As promised, Scuba’s third album is a departure form the dark, moody and cerebral bass music of his past. Press and interviews leading up to its release reported that Personality is often flashy, uptempo and dance-oriented where his last two full-lengths were introverted and sparse. The fragments he dropped along the way, like the album’s lead single, “The Hope,” with its hedonistic spoken house vocals and serrated synths, indicated that Scuba has been experimenting with music that moves the body more than the mind.
Even though the album is exactly the outlier “The Hope” implied, Scuba chose this one to stamp with the moniker Personality. It may be the least serious and bass-oriented of his records, but Personality is the one he chose to hold up as a badge of identity, a declaration of his presence in the dance music world and the music world at large. The opening track, “Ignition Key,” starts with a gummy monologue that acts as Scuba’s artistic statement for the whole of the album. “We are all unique,” the gravely voice begins. “Or are we?”
Scuba is not the type to approach the dance floor thoughtlessly, empty-handed except for a few booty-shakers that will rattle around clubs for a few weeks before being replaced by the next week’s freshest sounds—oh no. Personality rolls into the club with a message: Scuba’s dance tracks were not crafted by a computer or an anonymous bedroom producer with a pirated copy of Ableton—Scuba’s tracks were built by a real-live guy, a professional né Paul Rose, and by god, you had better recognize.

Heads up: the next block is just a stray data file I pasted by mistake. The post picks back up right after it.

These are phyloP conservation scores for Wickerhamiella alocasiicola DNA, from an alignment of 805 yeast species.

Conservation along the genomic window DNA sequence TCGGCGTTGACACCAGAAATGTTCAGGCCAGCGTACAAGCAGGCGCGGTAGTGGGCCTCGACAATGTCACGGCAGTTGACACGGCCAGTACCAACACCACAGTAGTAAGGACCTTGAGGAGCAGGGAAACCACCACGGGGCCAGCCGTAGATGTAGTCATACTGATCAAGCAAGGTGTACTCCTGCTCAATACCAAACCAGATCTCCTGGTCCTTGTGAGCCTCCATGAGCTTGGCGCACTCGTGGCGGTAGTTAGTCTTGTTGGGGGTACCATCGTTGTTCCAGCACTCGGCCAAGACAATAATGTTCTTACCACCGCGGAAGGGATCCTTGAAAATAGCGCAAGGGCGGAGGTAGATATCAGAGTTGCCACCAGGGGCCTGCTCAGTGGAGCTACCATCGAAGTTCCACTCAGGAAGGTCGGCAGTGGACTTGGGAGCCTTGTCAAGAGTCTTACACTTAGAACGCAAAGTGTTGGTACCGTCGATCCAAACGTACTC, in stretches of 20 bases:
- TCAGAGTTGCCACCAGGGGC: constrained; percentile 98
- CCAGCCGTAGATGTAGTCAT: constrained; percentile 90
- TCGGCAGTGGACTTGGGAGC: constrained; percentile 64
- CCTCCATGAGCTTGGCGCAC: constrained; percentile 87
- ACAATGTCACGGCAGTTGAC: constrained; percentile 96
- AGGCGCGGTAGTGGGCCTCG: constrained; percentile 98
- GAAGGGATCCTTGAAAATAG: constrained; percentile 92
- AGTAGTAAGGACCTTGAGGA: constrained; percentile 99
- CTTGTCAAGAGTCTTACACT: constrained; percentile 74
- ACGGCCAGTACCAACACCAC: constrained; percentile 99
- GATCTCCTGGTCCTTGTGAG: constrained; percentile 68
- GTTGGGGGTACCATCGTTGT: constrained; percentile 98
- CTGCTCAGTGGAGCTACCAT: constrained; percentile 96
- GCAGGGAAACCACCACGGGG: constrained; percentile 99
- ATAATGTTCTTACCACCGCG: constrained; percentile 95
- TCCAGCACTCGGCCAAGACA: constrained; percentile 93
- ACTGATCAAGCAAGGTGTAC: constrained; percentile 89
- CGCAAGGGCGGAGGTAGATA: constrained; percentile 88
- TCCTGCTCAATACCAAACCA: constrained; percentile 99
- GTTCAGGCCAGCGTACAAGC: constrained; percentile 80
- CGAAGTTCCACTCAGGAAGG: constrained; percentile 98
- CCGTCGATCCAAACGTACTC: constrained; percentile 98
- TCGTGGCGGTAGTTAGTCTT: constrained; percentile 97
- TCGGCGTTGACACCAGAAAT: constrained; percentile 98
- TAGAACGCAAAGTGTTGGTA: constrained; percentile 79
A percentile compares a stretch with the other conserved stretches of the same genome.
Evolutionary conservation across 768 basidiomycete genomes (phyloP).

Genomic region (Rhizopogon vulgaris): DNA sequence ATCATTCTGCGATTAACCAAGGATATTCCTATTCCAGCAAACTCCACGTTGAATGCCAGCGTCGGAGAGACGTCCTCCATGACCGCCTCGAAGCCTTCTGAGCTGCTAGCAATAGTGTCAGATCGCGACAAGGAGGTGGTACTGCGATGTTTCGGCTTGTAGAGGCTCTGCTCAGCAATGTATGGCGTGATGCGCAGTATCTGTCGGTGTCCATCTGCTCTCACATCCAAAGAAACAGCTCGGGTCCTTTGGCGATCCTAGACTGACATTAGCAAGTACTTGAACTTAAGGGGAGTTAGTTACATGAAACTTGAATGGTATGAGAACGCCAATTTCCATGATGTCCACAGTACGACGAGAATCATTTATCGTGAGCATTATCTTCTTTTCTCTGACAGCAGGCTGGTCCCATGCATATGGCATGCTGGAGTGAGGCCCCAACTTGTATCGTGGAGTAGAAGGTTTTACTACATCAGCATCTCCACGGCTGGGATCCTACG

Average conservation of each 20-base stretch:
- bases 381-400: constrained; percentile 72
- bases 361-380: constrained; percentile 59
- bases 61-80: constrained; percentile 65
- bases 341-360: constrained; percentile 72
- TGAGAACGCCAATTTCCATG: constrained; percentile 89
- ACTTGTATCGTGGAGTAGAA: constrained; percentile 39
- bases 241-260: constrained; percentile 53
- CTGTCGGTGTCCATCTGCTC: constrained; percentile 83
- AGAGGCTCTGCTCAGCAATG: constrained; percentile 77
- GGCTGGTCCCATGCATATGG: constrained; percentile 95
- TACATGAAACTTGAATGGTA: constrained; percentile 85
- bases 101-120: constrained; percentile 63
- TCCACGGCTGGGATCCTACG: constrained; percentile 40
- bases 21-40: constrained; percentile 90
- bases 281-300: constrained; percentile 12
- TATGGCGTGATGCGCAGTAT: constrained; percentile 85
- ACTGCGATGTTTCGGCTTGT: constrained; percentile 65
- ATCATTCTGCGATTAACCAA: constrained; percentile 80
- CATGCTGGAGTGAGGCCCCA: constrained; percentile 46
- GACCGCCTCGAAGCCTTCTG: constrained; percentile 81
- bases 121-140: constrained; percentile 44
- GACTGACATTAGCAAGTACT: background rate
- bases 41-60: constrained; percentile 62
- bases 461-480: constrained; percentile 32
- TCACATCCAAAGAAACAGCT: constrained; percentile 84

“July” is in-your-face with sleek 1980s-era synth stabs that smack with a look-at-me aftertaste. “NE1BUTU” is similarly catchy, channeling a TGIF ebullience more akin to Calvin Harris’s production on “We Found Love” than the minimalist, glitchy gloom of an old Scuba cut like “The Upside.” While DJs like SBTRKT, Zomby and (of course) Deadmau5 opt to safeguard their identities with masks, Scuba aims to be noticed and to be remembered.
After all, it looks like the age of the anonymous DJ has come to a screeching halt. DJs are no longer by default caged away in a booth and known only by a cult following, if lucky. They are the headliners of sold-out arena shows and colossal festivals, rectors of the most lucrative genre of music in today’s industry—they are Grammy winners. Scuba, a stalwart presence in electronic music for about a decade, is due for a little holla.
He chose to make his mark with the Knight Rider theme song brand of retro bursting from “Ignition Key” and “July,” with the unrelenting vocal samples in “If You Want 2″ and “The Hope.” That’s not to say that all of Personality sparkles and bursts with Berghain color the way the glorious album artwork might suggest; “Cognitive Dissonance” reverberates with the same wobbling sub-bass with which Scuba’s name is associated. Although the majority of the record is devoted more to synths and vocals than to beats and bass, the sound of Personality speaks loud and clear: When Scuba turns up the speakers, you should bother to listen.